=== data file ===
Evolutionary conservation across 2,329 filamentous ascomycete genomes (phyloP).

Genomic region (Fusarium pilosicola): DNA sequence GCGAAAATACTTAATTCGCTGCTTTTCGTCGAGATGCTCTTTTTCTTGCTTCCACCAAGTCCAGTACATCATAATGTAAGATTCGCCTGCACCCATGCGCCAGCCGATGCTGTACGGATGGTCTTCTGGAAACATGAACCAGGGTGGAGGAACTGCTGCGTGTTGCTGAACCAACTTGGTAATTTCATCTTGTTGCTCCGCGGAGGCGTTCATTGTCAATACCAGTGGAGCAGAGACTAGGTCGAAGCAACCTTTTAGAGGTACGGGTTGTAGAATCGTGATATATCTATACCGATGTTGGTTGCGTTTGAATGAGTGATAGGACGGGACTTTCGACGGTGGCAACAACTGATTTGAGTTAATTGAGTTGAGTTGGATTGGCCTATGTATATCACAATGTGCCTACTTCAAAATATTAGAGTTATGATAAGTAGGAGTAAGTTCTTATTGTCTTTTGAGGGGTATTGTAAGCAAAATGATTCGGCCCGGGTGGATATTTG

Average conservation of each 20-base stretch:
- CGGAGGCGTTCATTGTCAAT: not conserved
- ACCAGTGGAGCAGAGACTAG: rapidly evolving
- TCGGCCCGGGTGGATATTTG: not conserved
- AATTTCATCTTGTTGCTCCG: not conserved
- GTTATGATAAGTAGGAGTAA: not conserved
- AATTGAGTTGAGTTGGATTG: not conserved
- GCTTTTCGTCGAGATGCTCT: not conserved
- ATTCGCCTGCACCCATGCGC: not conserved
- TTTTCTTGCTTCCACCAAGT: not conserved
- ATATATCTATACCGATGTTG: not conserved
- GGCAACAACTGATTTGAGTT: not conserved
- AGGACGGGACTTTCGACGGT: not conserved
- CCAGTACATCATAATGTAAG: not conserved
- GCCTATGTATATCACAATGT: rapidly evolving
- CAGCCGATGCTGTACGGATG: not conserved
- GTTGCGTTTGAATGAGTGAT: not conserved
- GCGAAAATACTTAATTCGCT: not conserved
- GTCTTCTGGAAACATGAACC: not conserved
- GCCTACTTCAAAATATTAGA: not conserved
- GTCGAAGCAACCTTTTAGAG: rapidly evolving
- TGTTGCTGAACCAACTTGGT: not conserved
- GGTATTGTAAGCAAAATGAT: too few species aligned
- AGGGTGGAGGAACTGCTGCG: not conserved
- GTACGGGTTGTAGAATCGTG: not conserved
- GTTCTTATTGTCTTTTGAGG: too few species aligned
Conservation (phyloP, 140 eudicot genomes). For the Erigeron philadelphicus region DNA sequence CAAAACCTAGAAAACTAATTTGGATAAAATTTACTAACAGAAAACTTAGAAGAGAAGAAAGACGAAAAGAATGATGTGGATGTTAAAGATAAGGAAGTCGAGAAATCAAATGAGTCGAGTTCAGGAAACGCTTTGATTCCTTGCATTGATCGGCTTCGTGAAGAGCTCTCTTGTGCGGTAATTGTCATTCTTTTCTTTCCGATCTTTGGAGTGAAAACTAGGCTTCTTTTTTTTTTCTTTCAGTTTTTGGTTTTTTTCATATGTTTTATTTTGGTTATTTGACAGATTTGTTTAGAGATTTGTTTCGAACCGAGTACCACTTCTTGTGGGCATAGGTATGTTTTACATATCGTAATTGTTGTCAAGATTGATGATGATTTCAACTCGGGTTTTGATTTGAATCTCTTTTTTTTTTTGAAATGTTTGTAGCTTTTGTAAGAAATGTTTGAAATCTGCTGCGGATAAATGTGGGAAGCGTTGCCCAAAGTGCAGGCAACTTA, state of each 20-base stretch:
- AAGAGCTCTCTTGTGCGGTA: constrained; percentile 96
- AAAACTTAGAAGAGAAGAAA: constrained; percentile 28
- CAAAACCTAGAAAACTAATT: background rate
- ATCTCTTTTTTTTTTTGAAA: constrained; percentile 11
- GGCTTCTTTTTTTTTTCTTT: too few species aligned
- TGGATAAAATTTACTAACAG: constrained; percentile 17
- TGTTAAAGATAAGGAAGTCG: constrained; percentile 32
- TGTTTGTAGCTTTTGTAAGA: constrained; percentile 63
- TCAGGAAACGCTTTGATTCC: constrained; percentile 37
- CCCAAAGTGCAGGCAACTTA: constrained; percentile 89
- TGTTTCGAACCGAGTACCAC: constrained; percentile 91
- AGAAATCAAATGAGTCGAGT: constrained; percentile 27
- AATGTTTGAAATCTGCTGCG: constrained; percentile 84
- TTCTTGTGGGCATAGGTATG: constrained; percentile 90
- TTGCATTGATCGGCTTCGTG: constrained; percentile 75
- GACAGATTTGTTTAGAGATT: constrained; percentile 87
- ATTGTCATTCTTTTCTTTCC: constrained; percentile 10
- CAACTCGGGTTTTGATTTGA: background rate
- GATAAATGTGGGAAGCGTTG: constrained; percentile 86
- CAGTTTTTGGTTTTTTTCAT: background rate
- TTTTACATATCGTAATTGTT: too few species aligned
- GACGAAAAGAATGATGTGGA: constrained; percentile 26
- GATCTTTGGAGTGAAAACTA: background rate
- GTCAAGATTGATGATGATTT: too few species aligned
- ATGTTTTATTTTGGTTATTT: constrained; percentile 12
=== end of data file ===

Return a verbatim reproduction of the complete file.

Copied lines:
Evolutionary conservation across 2,329 filamentous ascomycete genomes (phyloP).

Genomic region (Fusarium pilosicola): DNA sequence GCGAAAATACTTAATTCGCTGCTTTTCGTCGAGATGCTCTTTTTCTTGCTTCCACCAAGTCCAGTACATCATAATGTAAGATTCGCCTGCACCCATGCGCCAGCCGATGCTGTACGGATGGTCTTCTGGAAACATGAACCAGGGTGGAGGAACTGCTGCGTGTTGCTGAACCAACTTGGTAATTTCATCTTGTTGCTCCGCGGAGGCGTTCATTGTCAATACCAGTGGAGCAGAGACTAGGTCGAAGCAACCTTTTAGAGGTACGGGTTGTAGAATCGTGATATATCTATACCGATGTTGGTTGCGTTTGAATGAGTGATAGGACGGGACTTTCGACGGTGGCAACAACTGATTTGAGTTAATTGAGTTGAGTTGGATTGGCCTATGTATATCACAATGTGCCTACTTCAAAATATTAGAGTTATGATAAGTAGGAGTAAGTTCTTATTGTCTTTTGAGGGGTATTGTAAGCAAAATGATTCGGCCCGGGTGGATATTTG

Average conservation of each 20-base stretch:
- CGGAGGCGTTCATTGTCAAT: not conserved
- ACCAGTGGAGCAGAGACTAG: rapidly evolving
- TCGGCCCGGGTGGATATTTG: not conserved
- AATTTCATCTTGTTGCTCCG: not conserved
- GTTATGATAAGTAGGAGTAA: not conserved
- AATTGAGTTGAGTTGGATTG: not conserved
- GCTTTTCGTCGAGATGCTCT: not conserved
- ATTCGCCTGCACCCATGCGC: not conserved
- TTTTCTTGCTTCCACCAAGT: not conserved
- ATATATCTATACCGATGTTG: not conserved
- GGCAACAACTGATTTGAGTT: not conserved
- AGGACGGGACTTTCGACGGT: not conserved
- CCAGTACATCATAATGTAAG: not conserved
- GCCTATGTATATCACAATGT: rapidly evolving
- CAGCCGATGCTGTACGGATG: not conserved
- GTTGCGTTTGAATGAGTGAT: not conserved
- GCGAAAATACTTAATTCGCT: not conserved
- GTCTTCTGGAAACATGAACC: not conserved
- GCCTACTTCAAAATATTAGA: not conserved
- GTCGAAGCAACCTTTTAGAG: rapidly evolving
- TGTTGCTGAACCAACTTGGT: not conserved
- GGTATTGTAAGCAAAATGAT: too few species aligned
- AGGGTGGAGGAACTGCTGCG: not conserved
- GTACGGGTTGTAGAATCGTG: not conserved
- GTTCTTATTGTCTTTTGAGG: too few species aligned
Conservation (phyloP, 140 eudicot genomes). For the Erigeron philadelphicus region DNA sequence CAAAACCTAGAAAACTAATTTGGATAAAATTTACTAACAGAAAACTTAGAAGAGAAGAAAGACGAAAAGAATGATGTGGATGTTAAAGATAAGGAAGTCGAGAAATCAAATGAGTCGAGTTCAGGAAACGCTTTGATTCCTTGCATTGATCGGCTTCGTGAAGAGCTCTCTTGTGCGGTAATTGTCATTCTTTTCTTTCCGATCTTTGGAGTGAAAACTAGGCTTCTTTTTTTTTTCTTTCAGTTTTTGGTTTTTTTCATATGTTTTATTTTGGTTATTTGACAGATTTGTTTAGAGATTTGTTTCGAACCGAGTACCACTTCTTGTGGGCATAGGTATGTTTTACATATCGTAATTGTTGTCAAGATTGATGATGATTTCAACTCGGGTTTTGATTTGAATCTCTTTTTTTTTTTGAAATGTTTGTAGCTTTTGTAAGAAATGTTTGAAATCTGCTGCGGATAAATGTGGGAAGCGTTGCCCAAAGTGCAGGCAACTTA, state of each 20-base stretch:
- AAGAGCTCTCTTGTGCGGTA: constrained; percentile 96
- AAAACTTAGAAGAGAAGAAA: constrained; percentile 28
- CAAAACCTAGAAAACTAATT: background rate
- ATCTCTTTTTTTTTTTGAAA: constrained; percentile 11
- GGCTTCTTTTTTTTTTCTTT: too few species aligned
- TGGATAAAATTTACTAACAG: constrained; percentile 17
- TGTTAAAGATAAGGAAGTCG: constrained; percentile 32
- TGTTTGTAGCTTTTGTAAGA: constrained; percentile 63
- TCAGGAAACGCTTTGATTCC: constrained; percentile 37
- CCCAAAGTGCAGGCAACTTA: constrained; percentile 89
- TGTTTCGAACCGAGTACCAC: constrained; percentile 91
- AGAAATCAAATGAGTCGAGT: constrained; percentile 27
- AATGTTTGAAATCTGCTGCG: constrained; percentile 84
- TTCTTGTGGGCATAGGTATG: constrained; percentile 90
- TTGCATTGATCGGCTTCGTG: constrained; percentile 75
- GACAGATTTGTTTAGAGATT: constrained; percentile 87
- ATTGTCATTCTTTTCTTTCC: constrained; percentile 10
- CAACTCGGGTTTTGATTTGA: background rate
- GATAAATGTGGGAAGCGTTG: constrained; percentile 86
- CAGTTTTTGGTTTTTTTCAT: background rate
- TTTTACATATCGTAATTGTT: too few species aligned
- GACGAAAAGAATGATGTGGA: constrained; percentile 26
- GATCTTTGGAGTGAAAACTA: background rate
- GTCAAGATTGATGATGATTT: too few species aligned
- ATGTTTTATTTTGGTTATTT: constrained; percentile 12